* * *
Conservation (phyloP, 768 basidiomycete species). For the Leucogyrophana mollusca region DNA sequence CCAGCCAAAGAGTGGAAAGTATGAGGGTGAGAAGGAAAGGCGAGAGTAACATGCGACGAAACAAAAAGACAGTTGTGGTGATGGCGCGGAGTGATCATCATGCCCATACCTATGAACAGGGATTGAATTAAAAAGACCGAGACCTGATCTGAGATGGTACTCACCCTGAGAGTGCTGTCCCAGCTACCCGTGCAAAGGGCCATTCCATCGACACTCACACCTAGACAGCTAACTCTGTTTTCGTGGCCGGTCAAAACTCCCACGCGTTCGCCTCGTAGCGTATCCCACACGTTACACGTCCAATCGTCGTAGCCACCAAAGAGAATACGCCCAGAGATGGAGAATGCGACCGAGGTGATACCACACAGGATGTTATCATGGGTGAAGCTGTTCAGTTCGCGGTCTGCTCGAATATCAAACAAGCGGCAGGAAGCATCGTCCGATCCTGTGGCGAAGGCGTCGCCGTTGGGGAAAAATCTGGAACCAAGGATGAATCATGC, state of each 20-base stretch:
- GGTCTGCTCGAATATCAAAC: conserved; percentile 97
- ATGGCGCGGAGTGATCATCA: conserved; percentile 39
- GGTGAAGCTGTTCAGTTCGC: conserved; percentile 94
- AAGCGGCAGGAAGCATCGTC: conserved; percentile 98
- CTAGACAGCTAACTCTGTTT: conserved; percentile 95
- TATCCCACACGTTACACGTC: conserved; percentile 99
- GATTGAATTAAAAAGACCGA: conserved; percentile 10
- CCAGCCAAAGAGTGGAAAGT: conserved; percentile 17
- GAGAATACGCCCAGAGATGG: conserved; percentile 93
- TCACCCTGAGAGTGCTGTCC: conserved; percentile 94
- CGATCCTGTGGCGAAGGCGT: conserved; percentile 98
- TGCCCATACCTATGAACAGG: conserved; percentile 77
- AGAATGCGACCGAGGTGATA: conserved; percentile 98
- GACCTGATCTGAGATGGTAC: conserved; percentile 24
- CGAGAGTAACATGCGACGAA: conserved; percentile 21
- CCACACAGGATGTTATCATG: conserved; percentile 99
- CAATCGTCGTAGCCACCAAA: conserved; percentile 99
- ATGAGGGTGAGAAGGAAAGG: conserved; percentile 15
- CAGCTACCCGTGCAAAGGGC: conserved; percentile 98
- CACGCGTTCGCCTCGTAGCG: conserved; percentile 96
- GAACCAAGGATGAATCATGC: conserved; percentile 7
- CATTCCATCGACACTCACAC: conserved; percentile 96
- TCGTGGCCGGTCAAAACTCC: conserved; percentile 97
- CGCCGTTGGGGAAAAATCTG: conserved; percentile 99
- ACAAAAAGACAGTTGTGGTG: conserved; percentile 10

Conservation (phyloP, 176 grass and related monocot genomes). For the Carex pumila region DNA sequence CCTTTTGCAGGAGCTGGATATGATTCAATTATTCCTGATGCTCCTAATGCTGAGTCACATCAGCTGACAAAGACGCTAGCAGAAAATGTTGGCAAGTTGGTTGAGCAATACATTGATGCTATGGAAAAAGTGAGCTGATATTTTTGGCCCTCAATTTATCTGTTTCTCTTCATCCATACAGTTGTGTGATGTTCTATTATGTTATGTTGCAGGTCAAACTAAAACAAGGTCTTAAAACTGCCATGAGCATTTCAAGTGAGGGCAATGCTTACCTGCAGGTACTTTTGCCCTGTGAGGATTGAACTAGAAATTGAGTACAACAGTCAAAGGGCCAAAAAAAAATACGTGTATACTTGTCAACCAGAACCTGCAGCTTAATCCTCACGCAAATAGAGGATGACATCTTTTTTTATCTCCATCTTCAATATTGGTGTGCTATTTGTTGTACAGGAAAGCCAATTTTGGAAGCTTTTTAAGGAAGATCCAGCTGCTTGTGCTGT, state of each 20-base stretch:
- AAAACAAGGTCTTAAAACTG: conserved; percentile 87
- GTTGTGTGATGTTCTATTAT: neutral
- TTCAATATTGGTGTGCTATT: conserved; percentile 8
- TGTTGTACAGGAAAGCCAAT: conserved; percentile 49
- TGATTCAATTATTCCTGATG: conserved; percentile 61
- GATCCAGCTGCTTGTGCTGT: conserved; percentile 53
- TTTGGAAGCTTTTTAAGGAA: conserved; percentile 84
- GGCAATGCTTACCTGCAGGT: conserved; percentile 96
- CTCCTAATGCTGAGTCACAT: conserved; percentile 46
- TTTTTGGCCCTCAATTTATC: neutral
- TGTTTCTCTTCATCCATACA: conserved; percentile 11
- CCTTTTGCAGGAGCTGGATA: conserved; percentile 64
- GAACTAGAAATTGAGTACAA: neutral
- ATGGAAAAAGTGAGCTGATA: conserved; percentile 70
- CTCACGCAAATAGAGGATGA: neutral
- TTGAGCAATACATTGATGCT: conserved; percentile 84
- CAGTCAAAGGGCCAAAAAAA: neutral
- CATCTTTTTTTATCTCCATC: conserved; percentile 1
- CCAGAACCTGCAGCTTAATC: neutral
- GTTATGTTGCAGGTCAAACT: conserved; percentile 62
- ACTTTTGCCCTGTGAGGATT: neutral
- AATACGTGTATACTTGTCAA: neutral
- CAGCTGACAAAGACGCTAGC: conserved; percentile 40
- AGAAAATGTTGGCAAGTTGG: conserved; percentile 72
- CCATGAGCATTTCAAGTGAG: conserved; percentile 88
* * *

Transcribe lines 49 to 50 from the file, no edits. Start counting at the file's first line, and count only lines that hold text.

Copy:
- AATACGTGTATACTTGTCAA: neutral
- CAGCTGACAAAGACGCTAGC: conserved; percentile 40